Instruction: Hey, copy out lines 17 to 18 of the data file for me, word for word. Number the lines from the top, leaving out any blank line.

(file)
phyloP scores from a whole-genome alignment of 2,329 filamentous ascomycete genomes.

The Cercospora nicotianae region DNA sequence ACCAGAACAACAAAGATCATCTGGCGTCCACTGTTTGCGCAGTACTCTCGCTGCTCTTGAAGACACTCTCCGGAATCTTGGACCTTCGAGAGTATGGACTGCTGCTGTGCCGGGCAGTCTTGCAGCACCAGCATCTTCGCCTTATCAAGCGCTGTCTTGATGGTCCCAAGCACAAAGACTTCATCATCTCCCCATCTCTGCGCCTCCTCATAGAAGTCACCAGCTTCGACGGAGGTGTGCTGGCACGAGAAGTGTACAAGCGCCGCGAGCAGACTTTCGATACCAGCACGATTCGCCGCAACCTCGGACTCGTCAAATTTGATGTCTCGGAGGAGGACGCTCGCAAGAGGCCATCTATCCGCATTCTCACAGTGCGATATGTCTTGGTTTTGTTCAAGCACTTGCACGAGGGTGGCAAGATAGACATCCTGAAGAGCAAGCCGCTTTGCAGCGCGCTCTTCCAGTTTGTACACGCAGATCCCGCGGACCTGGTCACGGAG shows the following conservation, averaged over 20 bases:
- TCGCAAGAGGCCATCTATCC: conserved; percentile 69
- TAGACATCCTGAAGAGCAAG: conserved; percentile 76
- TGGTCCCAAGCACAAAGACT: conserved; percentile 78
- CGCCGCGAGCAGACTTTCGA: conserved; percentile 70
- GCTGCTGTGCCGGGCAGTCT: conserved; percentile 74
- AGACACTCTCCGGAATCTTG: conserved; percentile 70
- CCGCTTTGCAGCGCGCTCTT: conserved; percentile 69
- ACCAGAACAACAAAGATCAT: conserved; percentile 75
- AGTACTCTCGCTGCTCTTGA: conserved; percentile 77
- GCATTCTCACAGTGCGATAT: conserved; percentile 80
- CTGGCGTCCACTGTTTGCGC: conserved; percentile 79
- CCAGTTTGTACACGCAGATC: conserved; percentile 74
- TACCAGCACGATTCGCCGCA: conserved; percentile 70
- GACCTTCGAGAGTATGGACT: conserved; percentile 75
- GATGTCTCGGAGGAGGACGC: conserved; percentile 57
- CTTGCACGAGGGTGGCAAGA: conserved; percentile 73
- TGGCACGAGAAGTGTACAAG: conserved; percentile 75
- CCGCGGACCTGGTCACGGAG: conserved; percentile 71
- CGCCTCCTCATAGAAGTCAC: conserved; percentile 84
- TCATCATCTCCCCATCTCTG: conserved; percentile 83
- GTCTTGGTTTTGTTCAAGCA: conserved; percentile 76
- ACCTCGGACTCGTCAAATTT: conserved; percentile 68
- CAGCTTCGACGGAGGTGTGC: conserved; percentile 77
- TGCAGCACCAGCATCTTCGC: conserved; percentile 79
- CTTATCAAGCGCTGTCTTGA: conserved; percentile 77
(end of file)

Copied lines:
- GATGTCTCGGAGGAGGACGC: conserved; percentile 57
- CTTGCACGAGGGTGGCAAGA: conserved; percentile 73